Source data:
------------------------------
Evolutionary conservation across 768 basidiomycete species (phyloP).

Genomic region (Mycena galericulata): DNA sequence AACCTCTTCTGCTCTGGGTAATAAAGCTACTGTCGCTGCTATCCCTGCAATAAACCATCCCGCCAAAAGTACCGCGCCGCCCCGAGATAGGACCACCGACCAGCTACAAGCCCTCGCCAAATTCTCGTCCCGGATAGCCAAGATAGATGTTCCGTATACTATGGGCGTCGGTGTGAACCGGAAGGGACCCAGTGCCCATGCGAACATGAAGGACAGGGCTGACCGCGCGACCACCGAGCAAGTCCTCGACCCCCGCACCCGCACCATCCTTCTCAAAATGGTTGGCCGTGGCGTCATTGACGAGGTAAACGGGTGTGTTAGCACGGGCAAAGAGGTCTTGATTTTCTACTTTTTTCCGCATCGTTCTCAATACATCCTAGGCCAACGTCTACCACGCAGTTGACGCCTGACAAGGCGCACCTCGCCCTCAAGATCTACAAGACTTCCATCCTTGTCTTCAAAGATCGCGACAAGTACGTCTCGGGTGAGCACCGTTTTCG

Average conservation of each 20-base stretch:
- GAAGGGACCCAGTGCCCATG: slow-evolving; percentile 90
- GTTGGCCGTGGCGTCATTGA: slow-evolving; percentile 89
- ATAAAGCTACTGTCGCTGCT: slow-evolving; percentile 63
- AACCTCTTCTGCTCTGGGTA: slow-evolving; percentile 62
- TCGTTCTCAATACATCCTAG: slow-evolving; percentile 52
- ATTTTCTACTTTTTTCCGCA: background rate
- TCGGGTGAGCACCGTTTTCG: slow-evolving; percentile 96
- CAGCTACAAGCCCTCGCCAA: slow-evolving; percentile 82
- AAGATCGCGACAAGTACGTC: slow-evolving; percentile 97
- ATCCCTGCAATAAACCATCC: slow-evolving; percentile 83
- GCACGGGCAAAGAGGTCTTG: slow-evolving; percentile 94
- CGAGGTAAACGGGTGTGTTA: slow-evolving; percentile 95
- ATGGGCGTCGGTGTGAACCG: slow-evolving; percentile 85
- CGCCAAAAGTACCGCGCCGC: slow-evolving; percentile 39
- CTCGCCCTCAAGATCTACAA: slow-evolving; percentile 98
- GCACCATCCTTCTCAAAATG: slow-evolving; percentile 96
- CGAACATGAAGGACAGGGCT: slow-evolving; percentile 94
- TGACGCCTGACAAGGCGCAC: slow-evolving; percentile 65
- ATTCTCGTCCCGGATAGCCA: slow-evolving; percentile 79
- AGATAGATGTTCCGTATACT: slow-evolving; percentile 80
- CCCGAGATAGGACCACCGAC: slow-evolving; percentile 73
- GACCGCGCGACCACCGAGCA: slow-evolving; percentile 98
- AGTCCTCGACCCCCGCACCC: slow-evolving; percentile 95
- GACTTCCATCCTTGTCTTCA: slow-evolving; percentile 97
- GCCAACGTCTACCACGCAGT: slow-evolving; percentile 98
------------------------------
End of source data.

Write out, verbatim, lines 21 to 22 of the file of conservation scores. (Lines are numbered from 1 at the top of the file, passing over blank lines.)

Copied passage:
- TGACGCCTGACAAGGCGCAC: slow-evolving; percentile 65
- ATTCTCGTCCCGGATAGCCA: slow-evolving; percentile 79